On Tuesday, Asian shares gained with sentiments boosted by better-than-expected Caixin manufacturing PMI July figures. Japan’s benchmark Nikkei 225 index increased 0.22%, while South Korea’s Kospi was up 1.02%, led by a bounce in manufacturing stocks. Market movers included Samsung Heavy soaring 4.46% and Lotte Chemical gained 3.25%.
In Australia, the S&P/ASX 200 added 0.77%, motivated by the strength in its energy sub-index, which increased 1.9%. The Reserve Bank of Australia held interest rates stable at record low 1.5% as expected on Tuesday, suggesting the possible impact of a stronger Australian dollar.
Moreover, Hong Kong’s Seng Index advanced 0.73%. The Shanghai Composite was up 0.41%, but off its session highs, and the Shenzhen Composite increased 0.064%.
China’s Caixin Manufacturing PMI Hits 4-month High
The Caixin China manufacturing PMI for July came in at the four-month high of 51.1, surpassing an analyst’s expectation of 50.4.
In June, the Caixin manufacturing PMI came in at 50.4, higher than May’s 49.6, which was an 11-month low.
“Panelists widely commented on an improvement in market conditions and strong foreign demand. Notably, new export sales increased at the second-fastest rate since September 2014,” based on the media released.
Any levels above 50 indicate an expansion, while levels below 50 denote contraction.
Caixin’s survey tracks small and medium-sized enterprises instead of the large firms and state-owned businesses on which the official gauge concentrates.
An independent economist, Andy Xie, said that he revival in the commodities sector has contributed to improvements seen in the private sector, but is unlikely to be a long-term trend.
“Most private companies are still struggling. This round of recovery was based on government sector spending last year and I don’t think that’s going to last with the crackdown on financial leverage,” Xie added.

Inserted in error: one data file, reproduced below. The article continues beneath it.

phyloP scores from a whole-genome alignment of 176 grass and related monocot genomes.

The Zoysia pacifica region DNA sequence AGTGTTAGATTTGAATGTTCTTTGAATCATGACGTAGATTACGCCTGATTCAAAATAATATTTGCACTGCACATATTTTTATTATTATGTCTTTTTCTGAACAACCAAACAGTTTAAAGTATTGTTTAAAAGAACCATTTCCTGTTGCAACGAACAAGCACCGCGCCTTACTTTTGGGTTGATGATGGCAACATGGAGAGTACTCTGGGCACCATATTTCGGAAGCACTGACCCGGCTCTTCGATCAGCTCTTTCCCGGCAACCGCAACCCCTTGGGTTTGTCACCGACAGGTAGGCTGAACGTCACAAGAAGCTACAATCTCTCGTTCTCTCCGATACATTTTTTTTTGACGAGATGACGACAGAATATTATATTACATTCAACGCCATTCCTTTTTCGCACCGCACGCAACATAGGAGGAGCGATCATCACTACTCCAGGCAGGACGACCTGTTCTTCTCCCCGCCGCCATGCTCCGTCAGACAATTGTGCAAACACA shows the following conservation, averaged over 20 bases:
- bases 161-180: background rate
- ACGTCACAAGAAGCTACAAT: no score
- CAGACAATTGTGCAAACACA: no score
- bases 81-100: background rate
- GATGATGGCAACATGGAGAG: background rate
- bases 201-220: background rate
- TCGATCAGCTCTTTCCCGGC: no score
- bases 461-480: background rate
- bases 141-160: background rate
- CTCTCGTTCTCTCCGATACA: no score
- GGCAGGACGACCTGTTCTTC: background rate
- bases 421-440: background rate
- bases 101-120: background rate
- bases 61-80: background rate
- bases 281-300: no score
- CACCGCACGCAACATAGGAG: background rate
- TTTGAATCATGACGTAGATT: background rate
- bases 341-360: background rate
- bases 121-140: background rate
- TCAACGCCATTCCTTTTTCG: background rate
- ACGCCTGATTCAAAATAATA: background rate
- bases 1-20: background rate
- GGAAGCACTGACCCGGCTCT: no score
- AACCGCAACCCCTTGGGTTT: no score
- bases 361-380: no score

On Monday, the CFLP manufacturing PMI touched 51.4, a trade below expected, but still in expansion, while 54.5 for the services PMI was also seen as stable.
China reported second-quarter GDP growth of 6.9% that topped expectations, but market watchers are anticipating the economy to slow in the second half of 2017, as government measures to harness in a hot property market and rising corporate debt start to weigh more on business sentiment and economic activity.
“Operating conditions in the manufacturing sector improved further in July, suggesting the economy’s growth momentum will be sustained,” Zhengsheng Zhong, an economist at CEBM Group, said in a statement accompanying Tuesday’s release. “That said, it’s unlikely that financial regulatory tightening will be relaxed.”
On Monday, Wall Street closed at record highs, as market participants continued to expect positive corporate earnings would reinforce a move higher in market averages offsetting the previous fall in tech stocks.
U.S. stocks showed a mixed start to the week, as sentiment on corporate’s earnings were still bullish, after data released on Friday showed 73% of the S&P 500 companies that had reported earnings as of last week, topped estimates on both the top and bottom lines.
However, some analysts noted that the recent bull run in the main U.S. indexes could come under pressure, as corporate earnings in the second half of the year may struggle to match the expectations.
“We’re probably seeing peak earnings, said Ed Keon, managing director and portfolio manager at QMA, a multi-asset manager in Newark, New Jersey. “I think we’ll be a little slower in the second half.
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